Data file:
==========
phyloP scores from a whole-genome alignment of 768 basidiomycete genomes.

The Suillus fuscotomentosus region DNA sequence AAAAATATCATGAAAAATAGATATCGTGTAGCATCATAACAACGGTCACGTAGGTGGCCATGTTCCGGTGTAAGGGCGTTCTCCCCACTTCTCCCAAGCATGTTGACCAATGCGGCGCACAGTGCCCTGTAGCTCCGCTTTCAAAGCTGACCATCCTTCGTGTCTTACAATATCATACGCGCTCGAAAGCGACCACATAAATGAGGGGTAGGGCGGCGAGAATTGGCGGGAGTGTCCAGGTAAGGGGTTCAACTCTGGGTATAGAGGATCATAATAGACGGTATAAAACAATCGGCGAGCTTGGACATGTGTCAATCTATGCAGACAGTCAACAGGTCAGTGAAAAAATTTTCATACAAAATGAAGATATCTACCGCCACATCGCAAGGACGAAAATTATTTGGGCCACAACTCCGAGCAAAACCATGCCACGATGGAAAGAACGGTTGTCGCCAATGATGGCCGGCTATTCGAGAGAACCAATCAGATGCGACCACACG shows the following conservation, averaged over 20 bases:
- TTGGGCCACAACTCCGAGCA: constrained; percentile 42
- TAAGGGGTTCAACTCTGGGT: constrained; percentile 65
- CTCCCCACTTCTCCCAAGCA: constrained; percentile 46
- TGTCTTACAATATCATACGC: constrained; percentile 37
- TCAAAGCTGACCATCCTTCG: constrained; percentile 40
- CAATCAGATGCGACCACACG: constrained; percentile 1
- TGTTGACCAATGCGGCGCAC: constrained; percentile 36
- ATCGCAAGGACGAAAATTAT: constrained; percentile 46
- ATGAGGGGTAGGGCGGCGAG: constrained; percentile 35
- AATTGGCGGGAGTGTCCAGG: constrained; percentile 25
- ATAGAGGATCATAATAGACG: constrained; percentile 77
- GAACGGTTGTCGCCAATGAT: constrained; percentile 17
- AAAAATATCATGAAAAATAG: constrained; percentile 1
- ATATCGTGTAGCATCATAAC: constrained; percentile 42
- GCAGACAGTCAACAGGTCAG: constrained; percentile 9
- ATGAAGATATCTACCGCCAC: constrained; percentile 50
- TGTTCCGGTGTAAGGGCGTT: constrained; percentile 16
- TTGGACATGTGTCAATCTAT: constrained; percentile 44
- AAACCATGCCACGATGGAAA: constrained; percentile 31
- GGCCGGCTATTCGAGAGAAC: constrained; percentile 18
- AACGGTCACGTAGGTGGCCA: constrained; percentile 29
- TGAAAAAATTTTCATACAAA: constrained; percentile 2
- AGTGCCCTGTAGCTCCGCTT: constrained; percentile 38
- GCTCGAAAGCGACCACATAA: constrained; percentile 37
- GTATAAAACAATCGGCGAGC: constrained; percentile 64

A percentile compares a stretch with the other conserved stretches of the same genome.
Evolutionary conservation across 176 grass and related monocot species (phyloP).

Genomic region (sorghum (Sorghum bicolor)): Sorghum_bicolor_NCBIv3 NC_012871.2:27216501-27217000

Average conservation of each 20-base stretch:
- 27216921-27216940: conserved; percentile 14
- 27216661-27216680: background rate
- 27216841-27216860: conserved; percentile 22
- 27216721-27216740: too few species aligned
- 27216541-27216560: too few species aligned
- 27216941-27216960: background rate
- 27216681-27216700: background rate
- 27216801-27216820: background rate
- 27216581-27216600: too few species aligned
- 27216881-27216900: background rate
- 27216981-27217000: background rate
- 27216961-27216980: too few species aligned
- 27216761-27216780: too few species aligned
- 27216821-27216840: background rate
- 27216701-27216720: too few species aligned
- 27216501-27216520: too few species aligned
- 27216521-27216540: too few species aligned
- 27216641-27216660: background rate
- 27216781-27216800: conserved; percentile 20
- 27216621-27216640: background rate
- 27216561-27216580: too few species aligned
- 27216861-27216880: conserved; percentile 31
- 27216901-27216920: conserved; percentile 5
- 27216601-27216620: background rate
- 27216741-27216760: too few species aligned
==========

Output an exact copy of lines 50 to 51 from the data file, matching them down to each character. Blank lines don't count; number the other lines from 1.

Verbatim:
- 27216781-27216800: conserved; percentile 20
- 27216621-27216640: background rate